Are Your Bulls Fit for Service?

January 25, 2016 12:34 PM

With the spring breeding season closing in, it is a good time to review bull breeding evaluation.
By: Lew Strickland, Extension Veterinarian, University of Tennessee

Failure to properly evaluate bulls prior to and during the breeding season can result in huge economic losses, yet it is estimated that only about 10 % of beef bulls in the nation undergo a bull breeding soundness evaluations. A bull's fertility can be considered fertile, sub-fertile, or sterile. Sub-fertile bulls may eventually get cows pregnant, but they will take much longer than fertile bulls to settle a group of cows. The result is that sub-fertile bulls produce fewer calves and a poorly matched group of calves that are born later, and are therefore younger and lighter at weaning. In either situation, sub-fertile bulls produce fewer pounds of beef per exposed cow, affecting the economic profitability of a cow-calf operation.

A bull breeding soundness evaluation (BSE) is a uniform method of assessing a bull's likelihood of establishing pregnancy in an appropriate number of open, healthy, cycling cows or heifers in a defined breeding season. A bull BSE includes the following four components:

  1. Physical exam

Evaluates the physical characteristics of a bull necessary for mobility in the pasture, structural soundness, overall internal and external reproductive tract development.

  1. Scrotal circumference

Evaluates testicular size and health, as well as estimating the bull's sperm producing capacity. Bulls must meet minimum scrotal circumference measurements based on age in order to pass a BSE. The measurements are: ≤ 15 months 30 cm, >15-18 months 31 cm >18-21months 32 cm, >21-24 months 33cm, > 24 months 34cm.

  1. Sperm motility

Ensures that the bull is producing sufficient numbers of live sperm. Bulls must have at least 30% progressively motile spermatozoa to pass a BSE.

  1. Sperm morphology

Ensures that the bull is producing sperm that are properly shaped and capable of fertilization. Bulls must produce at least 70% normal sperm out of a count of 100 to pass a BSE.

The recommended minimum requirements for scrotal circumference, sperm motility, and sperm morphology are outlined by the Society for Theriogenology ( Additional factors influencing the number of cows a bull can breed in a season include pasture size and terrain, physical soundness, age of the bull, libido, number of bulls in the group, etc.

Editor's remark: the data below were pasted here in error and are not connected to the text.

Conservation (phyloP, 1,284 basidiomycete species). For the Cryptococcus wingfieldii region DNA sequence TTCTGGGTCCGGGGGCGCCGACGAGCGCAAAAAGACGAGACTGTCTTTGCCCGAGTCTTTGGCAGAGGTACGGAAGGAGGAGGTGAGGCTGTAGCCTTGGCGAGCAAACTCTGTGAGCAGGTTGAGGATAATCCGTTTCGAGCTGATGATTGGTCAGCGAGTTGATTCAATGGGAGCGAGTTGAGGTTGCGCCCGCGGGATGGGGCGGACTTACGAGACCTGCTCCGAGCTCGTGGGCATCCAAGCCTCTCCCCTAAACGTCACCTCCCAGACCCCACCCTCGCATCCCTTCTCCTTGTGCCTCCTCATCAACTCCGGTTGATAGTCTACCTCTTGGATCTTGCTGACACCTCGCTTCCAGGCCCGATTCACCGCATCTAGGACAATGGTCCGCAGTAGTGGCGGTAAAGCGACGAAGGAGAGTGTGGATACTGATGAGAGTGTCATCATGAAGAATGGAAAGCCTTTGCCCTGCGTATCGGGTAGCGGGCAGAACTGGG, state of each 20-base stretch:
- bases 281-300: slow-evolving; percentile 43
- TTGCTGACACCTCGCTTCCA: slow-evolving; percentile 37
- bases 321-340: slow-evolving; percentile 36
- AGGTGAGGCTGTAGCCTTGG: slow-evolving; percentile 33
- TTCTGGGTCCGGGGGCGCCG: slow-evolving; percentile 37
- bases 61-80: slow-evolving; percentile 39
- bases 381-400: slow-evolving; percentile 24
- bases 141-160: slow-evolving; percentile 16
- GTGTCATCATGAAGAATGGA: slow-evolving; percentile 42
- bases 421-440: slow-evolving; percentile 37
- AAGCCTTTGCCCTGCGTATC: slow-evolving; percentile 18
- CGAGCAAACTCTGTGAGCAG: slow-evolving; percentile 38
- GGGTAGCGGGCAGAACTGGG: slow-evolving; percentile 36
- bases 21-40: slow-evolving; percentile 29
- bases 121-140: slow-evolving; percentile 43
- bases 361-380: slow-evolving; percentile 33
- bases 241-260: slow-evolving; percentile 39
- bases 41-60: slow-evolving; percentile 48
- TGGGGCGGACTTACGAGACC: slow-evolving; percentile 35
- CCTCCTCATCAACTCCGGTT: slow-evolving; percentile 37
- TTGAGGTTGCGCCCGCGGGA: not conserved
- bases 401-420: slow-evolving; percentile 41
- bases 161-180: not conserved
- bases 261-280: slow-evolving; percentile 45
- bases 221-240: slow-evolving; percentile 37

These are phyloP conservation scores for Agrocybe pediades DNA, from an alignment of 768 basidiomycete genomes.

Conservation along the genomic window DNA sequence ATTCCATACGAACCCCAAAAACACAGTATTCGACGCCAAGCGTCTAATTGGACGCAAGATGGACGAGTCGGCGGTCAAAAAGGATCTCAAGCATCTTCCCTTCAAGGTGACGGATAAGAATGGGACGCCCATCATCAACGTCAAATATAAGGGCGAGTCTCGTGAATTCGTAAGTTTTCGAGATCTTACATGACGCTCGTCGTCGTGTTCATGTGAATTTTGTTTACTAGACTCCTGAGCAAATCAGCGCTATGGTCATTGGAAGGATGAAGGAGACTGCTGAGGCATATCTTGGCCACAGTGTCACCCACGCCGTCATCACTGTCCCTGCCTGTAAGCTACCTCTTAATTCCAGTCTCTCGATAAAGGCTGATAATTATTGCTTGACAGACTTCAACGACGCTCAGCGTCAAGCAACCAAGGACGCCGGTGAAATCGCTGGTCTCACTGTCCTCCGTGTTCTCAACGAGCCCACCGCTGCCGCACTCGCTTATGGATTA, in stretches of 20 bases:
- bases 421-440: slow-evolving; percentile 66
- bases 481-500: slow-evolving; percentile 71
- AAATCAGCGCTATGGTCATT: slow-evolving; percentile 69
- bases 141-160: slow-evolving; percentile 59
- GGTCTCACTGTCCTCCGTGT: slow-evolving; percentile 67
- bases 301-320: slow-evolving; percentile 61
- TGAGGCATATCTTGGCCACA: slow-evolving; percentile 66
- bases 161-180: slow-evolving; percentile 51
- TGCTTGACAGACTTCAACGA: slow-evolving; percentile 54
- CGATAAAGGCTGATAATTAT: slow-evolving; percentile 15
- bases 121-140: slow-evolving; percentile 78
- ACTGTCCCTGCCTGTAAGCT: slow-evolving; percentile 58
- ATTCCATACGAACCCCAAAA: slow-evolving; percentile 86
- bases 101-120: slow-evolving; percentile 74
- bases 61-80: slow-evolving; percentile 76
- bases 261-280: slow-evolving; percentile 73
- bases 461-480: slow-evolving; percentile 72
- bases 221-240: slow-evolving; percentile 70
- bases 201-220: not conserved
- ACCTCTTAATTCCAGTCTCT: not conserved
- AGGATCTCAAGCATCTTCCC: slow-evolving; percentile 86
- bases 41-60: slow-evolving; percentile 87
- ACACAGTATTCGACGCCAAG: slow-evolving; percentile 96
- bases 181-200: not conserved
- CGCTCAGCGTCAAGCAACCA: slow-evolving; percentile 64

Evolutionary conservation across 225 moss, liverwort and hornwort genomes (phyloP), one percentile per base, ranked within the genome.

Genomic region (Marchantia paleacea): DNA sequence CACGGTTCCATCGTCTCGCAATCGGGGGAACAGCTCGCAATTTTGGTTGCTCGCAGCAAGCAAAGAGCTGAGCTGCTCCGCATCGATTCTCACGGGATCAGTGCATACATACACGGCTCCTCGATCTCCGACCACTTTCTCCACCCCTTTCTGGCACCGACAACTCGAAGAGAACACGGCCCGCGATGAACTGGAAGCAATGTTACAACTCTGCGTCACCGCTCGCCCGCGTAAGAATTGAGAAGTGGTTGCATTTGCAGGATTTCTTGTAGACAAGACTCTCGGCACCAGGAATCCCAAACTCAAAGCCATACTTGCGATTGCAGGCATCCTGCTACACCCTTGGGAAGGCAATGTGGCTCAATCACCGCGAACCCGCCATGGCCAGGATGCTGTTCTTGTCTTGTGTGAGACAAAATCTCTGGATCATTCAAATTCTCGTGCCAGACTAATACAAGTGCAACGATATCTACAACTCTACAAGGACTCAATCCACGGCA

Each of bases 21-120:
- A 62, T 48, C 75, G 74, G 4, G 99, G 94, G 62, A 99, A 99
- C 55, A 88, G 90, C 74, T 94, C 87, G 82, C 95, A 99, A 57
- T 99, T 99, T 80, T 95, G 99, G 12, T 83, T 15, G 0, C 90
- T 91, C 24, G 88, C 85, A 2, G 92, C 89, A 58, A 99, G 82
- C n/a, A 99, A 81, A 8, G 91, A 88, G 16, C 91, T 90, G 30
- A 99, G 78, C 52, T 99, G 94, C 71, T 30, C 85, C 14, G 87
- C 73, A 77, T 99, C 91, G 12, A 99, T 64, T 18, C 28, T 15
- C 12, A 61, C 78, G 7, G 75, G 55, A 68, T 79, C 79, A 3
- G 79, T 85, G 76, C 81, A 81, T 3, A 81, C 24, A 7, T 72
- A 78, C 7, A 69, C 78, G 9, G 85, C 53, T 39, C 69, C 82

Based on the results of the BSE a bull is then assigned to one of three classifications: 

  1. Satisfactory potential breeder (fertile) 

This classification indicates that the bull:

  • passed a physical exam
  • met the minimum requirements for scrotal circumference
  • has at least 30% sperm motility
  • produces at least 70% normal sperm
  1. Unsatisfactory potential breeder (sub-fertile or sterile)

The bull did not pass at least one of the four components of the BSE. This does not mean this bull cannot impregnate cows. It just means that this bull will not efficiently breed cows, and it is not recommended to use these bulls.

  1. Deferred

The bull did not pass at least one of the four components of the BSE due to a condition that may resolve with time or treatment. A "deferred" bull should be rechecked at a later date recommended by the examining veterinarian.

A BSE does not evaluate a bull's libido, nor does it ensure that a bull will remain a satisfactory potential breeder the entire breeding season. An injury to a bull's hooves, legs, or reproductive tract may render a bull incapable of breeding your cows. Therefore, it is still extremely important to observe your bulls regularly to ensure they are doing their job. A BSE also does not guarantee that bulls are free of infectious diseases, so consult with your veterinarian on what diagnostic tests may or may not be appropriate for your bull(s). The extra pounds of beef per exposed cow will more than pay for the BSE, so contact your veterinarian for a bull BSE prior to the next breeding season.

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